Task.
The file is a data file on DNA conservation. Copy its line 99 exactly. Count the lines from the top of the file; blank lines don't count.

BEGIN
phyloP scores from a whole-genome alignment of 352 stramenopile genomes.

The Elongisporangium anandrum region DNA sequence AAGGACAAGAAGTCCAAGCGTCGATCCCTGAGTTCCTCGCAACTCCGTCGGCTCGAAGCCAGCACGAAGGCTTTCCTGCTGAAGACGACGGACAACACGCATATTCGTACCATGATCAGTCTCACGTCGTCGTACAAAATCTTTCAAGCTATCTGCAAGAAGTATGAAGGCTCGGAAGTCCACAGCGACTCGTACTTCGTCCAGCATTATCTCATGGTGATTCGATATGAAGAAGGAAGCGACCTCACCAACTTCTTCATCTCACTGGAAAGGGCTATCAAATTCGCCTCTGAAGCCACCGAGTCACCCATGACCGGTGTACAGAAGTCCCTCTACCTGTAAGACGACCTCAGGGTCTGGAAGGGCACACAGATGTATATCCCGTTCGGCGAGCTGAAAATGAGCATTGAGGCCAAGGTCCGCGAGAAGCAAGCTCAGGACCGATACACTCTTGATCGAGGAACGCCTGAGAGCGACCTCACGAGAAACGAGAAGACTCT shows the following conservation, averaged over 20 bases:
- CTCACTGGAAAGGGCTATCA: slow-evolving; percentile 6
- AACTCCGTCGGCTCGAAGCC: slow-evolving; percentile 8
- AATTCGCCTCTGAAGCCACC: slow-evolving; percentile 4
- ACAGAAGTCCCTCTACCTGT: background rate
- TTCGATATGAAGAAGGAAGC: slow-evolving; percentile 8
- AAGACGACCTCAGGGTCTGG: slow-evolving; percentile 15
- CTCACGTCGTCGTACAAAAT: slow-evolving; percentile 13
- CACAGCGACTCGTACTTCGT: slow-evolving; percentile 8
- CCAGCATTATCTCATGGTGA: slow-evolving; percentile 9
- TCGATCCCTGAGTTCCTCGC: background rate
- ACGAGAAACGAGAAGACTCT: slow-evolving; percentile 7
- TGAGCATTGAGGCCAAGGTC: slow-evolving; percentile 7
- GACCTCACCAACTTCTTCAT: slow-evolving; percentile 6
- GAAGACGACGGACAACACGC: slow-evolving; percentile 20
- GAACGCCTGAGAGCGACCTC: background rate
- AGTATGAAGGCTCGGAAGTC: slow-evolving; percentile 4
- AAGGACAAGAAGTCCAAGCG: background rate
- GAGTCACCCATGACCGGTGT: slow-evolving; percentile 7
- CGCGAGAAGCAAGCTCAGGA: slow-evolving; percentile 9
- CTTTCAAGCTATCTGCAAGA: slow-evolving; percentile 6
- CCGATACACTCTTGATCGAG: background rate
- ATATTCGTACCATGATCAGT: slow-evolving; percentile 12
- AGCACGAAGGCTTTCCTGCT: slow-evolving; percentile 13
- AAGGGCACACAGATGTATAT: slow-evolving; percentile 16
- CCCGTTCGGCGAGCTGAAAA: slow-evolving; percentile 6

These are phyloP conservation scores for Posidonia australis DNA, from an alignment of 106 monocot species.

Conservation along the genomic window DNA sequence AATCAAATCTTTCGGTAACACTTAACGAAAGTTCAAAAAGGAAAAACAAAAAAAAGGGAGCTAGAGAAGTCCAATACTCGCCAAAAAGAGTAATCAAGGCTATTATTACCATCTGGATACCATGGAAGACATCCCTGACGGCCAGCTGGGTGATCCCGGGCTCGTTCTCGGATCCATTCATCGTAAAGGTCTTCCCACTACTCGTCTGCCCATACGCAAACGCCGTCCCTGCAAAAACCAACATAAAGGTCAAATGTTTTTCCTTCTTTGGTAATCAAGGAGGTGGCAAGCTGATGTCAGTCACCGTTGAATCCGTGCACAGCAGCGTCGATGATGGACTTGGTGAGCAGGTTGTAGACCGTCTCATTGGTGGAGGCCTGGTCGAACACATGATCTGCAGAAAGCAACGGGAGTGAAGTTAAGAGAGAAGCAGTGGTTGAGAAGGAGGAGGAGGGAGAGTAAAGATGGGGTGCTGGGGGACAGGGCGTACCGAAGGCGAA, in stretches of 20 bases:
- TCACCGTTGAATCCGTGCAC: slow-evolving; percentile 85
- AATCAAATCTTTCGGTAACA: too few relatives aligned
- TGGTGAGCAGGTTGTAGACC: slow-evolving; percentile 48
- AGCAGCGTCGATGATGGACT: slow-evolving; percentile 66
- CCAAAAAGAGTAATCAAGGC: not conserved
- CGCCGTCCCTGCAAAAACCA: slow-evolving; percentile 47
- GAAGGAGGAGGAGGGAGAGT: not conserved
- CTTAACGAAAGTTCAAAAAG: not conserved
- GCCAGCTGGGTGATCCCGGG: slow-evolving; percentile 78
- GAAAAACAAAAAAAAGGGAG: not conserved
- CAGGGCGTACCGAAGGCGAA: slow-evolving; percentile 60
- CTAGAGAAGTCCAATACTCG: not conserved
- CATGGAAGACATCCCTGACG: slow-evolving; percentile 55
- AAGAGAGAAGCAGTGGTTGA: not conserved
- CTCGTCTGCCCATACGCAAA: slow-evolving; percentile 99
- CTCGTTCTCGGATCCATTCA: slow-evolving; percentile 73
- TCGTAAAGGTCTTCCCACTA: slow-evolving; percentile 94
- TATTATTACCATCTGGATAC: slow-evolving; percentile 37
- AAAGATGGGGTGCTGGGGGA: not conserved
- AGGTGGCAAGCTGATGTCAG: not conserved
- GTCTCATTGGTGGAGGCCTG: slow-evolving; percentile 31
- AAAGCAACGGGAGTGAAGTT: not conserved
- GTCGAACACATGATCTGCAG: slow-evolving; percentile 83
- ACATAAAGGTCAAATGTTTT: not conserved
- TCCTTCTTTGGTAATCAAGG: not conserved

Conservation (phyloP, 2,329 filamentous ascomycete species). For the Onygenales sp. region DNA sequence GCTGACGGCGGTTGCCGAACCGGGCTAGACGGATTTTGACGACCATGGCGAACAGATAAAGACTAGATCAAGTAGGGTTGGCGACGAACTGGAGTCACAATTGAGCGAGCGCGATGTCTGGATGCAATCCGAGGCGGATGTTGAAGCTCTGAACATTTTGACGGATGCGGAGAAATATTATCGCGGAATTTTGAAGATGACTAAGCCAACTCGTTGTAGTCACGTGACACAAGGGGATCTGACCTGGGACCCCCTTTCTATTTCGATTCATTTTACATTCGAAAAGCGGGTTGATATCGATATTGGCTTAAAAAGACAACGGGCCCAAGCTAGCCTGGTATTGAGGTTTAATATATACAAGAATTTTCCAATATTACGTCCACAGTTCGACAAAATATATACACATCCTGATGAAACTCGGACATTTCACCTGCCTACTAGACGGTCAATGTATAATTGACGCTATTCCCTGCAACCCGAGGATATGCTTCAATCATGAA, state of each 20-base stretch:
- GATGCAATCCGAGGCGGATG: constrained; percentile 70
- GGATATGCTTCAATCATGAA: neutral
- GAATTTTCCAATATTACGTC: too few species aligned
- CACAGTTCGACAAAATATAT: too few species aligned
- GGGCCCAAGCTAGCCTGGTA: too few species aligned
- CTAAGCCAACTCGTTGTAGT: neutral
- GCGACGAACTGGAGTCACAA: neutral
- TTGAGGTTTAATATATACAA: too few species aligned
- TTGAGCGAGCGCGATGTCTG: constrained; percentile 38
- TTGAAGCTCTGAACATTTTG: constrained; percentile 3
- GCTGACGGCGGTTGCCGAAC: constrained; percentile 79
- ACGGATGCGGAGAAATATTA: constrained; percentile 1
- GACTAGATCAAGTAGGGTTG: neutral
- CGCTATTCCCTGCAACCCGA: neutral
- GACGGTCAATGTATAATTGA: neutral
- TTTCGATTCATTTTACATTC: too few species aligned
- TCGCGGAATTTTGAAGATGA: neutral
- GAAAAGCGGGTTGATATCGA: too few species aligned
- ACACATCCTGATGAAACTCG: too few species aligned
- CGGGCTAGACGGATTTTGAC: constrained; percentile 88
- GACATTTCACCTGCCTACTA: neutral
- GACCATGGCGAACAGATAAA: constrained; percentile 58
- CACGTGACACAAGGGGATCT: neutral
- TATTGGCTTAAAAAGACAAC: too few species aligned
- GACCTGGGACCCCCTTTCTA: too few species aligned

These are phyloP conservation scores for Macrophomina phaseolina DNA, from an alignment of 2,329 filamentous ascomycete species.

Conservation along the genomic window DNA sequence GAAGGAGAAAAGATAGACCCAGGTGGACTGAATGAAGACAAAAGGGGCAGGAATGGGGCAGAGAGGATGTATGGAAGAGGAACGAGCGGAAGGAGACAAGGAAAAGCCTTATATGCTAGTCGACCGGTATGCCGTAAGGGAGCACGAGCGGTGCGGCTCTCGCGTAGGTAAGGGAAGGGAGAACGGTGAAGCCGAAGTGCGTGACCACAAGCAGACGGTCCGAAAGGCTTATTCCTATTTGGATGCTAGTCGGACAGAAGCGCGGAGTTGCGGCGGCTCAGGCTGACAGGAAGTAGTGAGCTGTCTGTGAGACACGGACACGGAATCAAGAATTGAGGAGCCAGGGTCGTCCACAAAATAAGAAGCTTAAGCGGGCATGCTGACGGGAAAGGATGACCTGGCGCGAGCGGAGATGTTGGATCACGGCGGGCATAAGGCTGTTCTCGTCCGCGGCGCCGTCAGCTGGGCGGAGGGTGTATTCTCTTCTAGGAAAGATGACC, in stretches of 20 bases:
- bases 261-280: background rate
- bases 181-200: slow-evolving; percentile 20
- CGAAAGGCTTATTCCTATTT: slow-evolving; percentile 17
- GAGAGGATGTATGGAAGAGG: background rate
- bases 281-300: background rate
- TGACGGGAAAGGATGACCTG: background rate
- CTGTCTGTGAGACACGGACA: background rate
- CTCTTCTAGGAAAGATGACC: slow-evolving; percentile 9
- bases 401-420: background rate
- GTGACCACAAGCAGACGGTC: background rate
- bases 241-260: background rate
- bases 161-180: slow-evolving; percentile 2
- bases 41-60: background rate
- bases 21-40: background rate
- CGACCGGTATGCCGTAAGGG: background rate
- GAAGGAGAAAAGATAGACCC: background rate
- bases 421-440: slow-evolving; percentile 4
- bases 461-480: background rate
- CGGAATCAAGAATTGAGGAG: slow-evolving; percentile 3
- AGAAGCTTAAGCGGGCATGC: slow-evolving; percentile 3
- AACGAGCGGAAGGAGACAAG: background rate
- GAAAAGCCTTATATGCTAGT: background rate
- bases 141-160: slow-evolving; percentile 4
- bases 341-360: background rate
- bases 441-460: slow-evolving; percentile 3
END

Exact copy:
- bases 421-440: slow-evolving; percentile 4